Background IgA Vasculitis Nephritis (IgAVN) can lead to severe presentation including nephrotic syndrome. Data pertaining to the treatment outcomes of IgAVN with persistent moderate or nephrotic range proteinuria in children are, however, limited.
Objectives The aim of this study is to determine the response to immunosuppressive therapies in this patient population.
Methods We conducted a retrospective review on all children presenting with IgAV before 18 years between January 2009 and December 2019 in the Paediatric Nephrology Centre in Hong Kong. Patients with biopsy-proven IgAVN developing persistent moderate or severe nephrotic-range proteinuria despite ACE-inhibitor (ACEi), and followed for 24 months or more were included. Patient demographics, clinical and laboratory data, therapies received, and treatment outcomes were evaluated.
Results Of the 177 patients with IgAV, 42 children developed proteinuria. 21 Chinese patients (76% boy) had persistent proteinuria despite ACEi and kidney biopsy confirmed IgAVN at a median age of 8.5 years (IQR 5.8–11.2). At baseline, 3 (14%), 14 (66%), 3 (14%) and 1 (4%) patients had moderate proteinuria, nephrotic-range proteinuria, nephrotic syndrome and nephritic-nephrotic syndrome, respectively. All patients had normal kidney function, except one child with an estimated GFR of 31 ml/min/1.73 m2. Median urine protein to urine creatinine ratio (UPCR) was 4.4 mg/mg (IQR 2.4–9.0) and serum albumin was 32 g/L (IQR 28–33.5). Histological findings were classified according to International Study of Kidney Diseases in Children (ISKDC): Class II (n=5, 24%), Class IIIa (n=9, 42%), Class IIIb (n=6, 29%), Class IV (n=1, 5%).
All patients received corticosteroid at a median time of 33 days (IQR 12–52) since kidney involvement. Whereas 7 children (33%) with severe disease received monthly intravenous cyclophosphamide as induction therapy, 12 patients (57%) and 2 patients (10%) received calcineurin inhibitors and azathioprine, respectively. The maintenance therapy consisted of corticosteroid and one additional immunosuppression, including calcineurin inhibitors (n=16, 76%), azathioprine (n=4, 19%) and mycophenolate mofetil (n=1, 5%).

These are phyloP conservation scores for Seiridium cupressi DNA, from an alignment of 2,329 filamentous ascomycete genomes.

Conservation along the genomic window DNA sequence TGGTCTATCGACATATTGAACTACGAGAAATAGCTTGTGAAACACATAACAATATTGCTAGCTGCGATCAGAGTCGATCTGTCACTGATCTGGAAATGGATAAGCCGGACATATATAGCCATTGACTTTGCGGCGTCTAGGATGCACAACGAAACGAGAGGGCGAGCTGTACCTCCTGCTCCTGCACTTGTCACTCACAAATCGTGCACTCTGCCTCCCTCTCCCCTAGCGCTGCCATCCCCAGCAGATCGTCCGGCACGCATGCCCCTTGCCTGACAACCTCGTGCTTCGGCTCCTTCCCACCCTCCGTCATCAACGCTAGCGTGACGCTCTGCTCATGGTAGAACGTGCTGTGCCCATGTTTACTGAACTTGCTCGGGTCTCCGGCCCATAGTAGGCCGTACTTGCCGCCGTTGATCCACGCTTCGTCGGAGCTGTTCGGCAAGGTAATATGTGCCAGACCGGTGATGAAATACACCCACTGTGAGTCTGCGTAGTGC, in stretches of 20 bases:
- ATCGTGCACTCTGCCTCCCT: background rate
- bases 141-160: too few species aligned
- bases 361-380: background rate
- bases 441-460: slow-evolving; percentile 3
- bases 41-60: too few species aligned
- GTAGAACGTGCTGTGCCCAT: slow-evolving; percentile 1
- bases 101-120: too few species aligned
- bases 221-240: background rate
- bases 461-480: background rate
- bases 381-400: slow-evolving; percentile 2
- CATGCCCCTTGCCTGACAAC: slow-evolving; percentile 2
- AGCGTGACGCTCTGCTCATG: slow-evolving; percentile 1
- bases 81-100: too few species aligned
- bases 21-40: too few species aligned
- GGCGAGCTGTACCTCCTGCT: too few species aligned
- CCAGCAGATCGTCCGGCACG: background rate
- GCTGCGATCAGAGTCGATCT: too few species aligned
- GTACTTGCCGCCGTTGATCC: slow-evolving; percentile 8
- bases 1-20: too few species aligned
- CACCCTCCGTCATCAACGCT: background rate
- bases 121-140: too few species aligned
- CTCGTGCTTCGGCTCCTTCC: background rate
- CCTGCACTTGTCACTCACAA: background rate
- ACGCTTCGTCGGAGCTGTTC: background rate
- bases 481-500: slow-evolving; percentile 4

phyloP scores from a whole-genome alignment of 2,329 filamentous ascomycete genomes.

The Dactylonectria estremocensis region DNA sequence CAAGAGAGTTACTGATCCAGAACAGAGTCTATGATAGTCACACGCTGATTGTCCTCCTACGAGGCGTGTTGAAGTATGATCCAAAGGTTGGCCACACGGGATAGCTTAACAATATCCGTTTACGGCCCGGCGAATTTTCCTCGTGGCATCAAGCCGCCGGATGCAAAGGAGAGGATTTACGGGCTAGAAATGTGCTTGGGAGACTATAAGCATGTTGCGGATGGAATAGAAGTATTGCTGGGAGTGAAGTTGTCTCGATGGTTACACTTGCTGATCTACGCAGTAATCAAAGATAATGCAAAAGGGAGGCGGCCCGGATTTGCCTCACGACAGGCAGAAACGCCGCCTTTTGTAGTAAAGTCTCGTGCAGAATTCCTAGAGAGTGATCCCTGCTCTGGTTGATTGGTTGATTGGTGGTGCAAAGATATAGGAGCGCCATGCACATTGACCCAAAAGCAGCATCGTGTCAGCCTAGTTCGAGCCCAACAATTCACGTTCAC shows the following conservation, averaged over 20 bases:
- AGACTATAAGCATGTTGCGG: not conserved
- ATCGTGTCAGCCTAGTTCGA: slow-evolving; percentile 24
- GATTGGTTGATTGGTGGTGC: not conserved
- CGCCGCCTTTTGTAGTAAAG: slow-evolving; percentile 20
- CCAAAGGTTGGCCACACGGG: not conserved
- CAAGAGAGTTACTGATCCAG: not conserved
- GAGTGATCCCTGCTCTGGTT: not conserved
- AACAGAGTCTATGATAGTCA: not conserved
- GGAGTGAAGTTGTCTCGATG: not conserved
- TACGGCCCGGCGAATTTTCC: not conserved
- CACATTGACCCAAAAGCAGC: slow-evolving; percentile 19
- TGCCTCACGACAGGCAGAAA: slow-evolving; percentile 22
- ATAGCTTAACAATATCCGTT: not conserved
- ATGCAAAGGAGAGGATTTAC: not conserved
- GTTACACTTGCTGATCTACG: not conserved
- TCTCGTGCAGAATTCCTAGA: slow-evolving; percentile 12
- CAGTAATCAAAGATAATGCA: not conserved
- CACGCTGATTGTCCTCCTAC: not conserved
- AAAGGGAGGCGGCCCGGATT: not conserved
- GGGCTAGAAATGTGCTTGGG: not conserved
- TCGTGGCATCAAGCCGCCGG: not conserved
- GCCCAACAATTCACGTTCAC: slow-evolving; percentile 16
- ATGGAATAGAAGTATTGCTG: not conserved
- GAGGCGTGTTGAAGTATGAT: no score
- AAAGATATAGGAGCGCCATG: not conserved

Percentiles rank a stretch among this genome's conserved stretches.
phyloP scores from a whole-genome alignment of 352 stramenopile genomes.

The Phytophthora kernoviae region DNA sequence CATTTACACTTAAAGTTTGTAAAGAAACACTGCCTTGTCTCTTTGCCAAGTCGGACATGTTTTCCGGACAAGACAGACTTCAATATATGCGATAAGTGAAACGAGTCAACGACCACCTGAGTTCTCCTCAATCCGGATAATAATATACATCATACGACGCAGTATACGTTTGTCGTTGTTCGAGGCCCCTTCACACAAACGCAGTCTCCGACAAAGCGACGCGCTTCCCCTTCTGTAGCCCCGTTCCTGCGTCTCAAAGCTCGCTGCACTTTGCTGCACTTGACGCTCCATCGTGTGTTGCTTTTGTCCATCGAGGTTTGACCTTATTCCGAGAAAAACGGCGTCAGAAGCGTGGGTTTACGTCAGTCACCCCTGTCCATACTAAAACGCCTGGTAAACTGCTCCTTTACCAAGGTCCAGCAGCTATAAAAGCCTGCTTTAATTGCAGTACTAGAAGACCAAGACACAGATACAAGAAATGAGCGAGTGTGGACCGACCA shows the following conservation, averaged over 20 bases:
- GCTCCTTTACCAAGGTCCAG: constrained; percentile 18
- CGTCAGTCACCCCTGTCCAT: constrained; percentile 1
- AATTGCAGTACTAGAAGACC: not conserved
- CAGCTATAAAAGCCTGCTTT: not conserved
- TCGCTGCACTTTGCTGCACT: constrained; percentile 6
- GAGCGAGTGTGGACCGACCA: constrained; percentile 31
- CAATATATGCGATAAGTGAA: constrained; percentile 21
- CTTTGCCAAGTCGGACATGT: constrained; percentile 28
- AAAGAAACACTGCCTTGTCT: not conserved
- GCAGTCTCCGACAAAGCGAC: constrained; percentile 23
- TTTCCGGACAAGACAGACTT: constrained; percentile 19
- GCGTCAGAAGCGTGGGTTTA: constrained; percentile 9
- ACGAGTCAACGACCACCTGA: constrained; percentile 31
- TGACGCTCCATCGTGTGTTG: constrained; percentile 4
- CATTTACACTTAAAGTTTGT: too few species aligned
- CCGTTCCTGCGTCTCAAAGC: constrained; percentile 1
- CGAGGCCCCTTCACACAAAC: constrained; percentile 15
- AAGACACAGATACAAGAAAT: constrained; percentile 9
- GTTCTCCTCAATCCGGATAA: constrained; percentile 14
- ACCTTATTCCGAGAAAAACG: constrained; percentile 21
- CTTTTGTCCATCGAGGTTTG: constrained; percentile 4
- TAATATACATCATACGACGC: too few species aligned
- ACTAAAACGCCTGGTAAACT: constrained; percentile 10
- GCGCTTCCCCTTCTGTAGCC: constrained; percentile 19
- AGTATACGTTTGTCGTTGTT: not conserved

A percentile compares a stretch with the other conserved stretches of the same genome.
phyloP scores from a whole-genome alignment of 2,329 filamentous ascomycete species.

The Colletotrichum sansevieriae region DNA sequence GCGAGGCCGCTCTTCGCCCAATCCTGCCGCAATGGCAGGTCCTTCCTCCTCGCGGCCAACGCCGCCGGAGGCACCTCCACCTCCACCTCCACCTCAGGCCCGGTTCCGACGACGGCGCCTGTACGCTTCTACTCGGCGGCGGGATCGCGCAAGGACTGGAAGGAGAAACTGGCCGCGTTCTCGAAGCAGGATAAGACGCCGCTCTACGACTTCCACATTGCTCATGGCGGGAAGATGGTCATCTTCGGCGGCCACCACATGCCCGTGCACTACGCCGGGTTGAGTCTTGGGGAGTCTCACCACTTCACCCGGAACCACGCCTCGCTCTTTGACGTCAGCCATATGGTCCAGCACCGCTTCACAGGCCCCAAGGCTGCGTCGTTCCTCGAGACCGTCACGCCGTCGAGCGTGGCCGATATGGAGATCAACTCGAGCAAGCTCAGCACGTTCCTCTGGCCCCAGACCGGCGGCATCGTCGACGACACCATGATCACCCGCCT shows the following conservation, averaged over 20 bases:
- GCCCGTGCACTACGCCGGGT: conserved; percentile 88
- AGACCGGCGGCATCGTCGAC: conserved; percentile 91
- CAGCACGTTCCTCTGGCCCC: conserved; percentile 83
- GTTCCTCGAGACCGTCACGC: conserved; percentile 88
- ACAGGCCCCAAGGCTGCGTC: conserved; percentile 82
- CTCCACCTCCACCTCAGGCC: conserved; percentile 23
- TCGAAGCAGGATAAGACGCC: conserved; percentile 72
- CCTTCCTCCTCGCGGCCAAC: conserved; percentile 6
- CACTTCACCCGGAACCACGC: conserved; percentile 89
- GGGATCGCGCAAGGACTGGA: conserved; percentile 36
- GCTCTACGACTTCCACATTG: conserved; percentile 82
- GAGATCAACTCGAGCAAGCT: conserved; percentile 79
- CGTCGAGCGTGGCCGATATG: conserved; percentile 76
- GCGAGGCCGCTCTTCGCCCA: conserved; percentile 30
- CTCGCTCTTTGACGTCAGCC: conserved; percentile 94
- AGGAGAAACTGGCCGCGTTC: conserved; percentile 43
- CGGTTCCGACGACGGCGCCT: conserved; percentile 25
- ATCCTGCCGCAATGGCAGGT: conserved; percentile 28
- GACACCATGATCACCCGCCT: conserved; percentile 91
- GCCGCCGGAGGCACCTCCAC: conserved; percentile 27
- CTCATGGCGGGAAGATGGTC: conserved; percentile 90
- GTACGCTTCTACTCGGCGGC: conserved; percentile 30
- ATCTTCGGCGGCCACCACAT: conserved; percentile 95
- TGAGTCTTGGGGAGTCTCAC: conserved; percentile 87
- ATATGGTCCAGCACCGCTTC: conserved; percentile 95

Over a median follow-up period of 3.6 years (IQR 2.8–5.6), 18 patients (86%) attained complete remission at a median of 139.5 days (IQR 102–225) since immunosuppressants initiation. The other 3 patients achieved partial remission. Three patients (14%) relapsed in 7.5 months (IQR 1.2–16.2) following complete remission but resolved promptly with treatments. At last follow-up, all patients had normal kidney function and the median UPCR was 0.11 mg/mg (IQR 0.10–0.16).
Conclusions Immunosuppressive therapies were associated with favourable renal outcomes in children with biopsy-proven IgAVN presented with persistent moderate or nephrotic range proteinuria despite ACEi. Further studies are required to determine the optimal treatments in this patient population.
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